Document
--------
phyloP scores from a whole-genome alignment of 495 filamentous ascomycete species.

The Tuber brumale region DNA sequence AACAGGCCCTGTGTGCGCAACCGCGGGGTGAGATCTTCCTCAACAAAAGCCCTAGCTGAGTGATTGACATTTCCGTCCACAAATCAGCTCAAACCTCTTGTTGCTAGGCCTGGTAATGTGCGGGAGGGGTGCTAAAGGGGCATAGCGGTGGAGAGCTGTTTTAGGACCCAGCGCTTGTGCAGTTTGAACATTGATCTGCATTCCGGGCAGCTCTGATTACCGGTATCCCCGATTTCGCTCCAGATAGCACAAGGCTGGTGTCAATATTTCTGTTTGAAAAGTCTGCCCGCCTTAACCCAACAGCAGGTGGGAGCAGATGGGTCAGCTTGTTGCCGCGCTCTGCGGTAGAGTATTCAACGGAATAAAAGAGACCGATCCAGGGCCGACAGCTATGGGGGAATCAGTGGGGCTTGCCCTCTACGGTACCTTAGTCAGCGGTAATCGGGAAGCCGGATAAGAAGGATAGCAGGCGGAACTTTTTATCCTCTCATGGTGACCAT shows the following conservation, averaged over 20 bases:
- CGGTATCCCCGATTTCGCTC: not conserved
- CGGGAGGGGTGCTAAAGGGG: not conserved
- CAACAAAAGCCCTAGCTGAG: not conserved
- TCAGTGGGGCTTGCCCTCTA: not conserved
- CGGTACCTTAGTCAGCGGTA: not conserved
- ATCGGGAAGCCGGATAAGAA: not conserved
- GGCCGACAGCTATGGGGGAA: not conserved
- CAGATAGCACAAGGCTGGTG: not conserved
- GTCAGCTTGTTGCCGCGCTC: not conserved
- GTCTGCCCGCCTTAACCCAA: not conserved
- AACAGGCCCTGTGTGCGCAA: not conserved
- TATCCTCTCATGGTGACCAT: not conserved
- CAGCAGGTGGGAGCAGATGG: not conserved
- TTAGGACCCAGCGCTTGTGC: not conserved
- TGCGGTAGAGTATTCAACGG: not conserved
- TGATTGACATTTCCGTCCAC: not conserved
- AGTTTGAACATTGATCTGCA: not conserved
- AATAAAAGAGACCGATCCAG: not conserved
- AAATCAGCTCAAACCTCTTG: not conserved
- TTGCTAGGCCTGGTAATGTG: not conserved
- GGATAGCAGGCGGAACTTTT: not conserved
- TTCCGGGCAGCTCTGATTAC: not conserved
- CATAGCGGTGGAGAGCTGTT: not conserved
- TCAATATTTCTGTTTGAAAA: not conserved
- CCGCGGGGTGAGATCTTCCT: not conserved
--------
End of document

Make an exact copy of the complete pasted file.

phyloP scores from a whole-genome alignment of 495 filamentous ascomycete species.

The Tuber brumale region DNA sequence AACAGGCCCTGTGTGCGCAACCGCGGGGTGAGATCTTCCTCAACAAAAGCCCTAGCTGAGTGATTGACATTTCCGTCCACAAATCAGCTCAAACCTCTTGTTGCTAGGCCTGGTAATGTGCGGGAGGGGTGCTAAAGGGGCATAGCGGTGGAGAGCTGTTTTAGGACCCAGCGCTTGTGCAGTTTGAACATTGATCTGCATTCCGGGCAGCTCTGATTACCGGTATCCCCGATTTCGCTCCAGATAGCACAAGGCTGGTGTCAATATTTCTGTTTGAAAAGTCTGCCCGCCTTAACCCAACAGCAGGTGGGAGCAGATGGGTCAGCTTGTTGCCGCGCTCTGCGGTAGAGTATTCAACGGAATAAAAGAGACCGATCCAGGGCCGACAGCTATGGGGGAATCAGTGGGGCTTGCCCTCTACGGTACCTTAGTCAGCGGTAATCGGGAAGCCGGATAAGAAGGATAGCAGGCGGAACTTTTTATCCTCTCATGGTGACCAT shows the following conservation, averaged over 20 bases:
- CGGTATCCCCGATTTCGCTC: not conserved
- CGGGAGGGGTGCTAAAGGGG: not conserved
- CAACAAAAGCCCTAGCTGAG: not conserved
- TCAGTGGGGCTTGCCCTCTA: not conserved
- CGGTACCTTAGTCAGCGGTA: not conserved
- ATCGGGAAGCCGGATAAGAA: not conserved
- GGCCGACAGCTATGGGGGAA: not conserved
- CAGATAGCACAAGGCTGGTG: not conserved
- GTCAGCTTGTTGCCGCGCTC: not conserved
- GTCTGCCCGCCTTAACCCAA: not conserved
- AACAGGCCCTGTGTGCGCAA: not conserved
- TATCCTCTCATGGTGACCAT: not conserved
- CAGCAGGTGGGAGCAGATGG: not conserved
- TTAGGACCCAGCGCTTGTGC: not conserved
- TGCGGTAGAGTATTCAACGG: not conserved
- TGATTGACATTTCCGTCCAC: not conserved
- AGTTTGAACATTGATCTGCA: not conserved
- AATAAAAGAGACCGATCCAG: not conserved
- AAATCAGCTCAAACCTCTTG: not conserved
- TTGCTAGGCCTGGTAATGTG: not conserved
- GGATAGCAGGCGGAACTTTT: not conserved
- TTCCGGGCAGCTCTGATTAC: not conserved
- CATAGCGGTGGAGAGCTGTT: not conserved
- TCAATATTTCTGTTTGAAAA: not conserved
- CCGCGGGGTGAGATCTTCCT: not conserved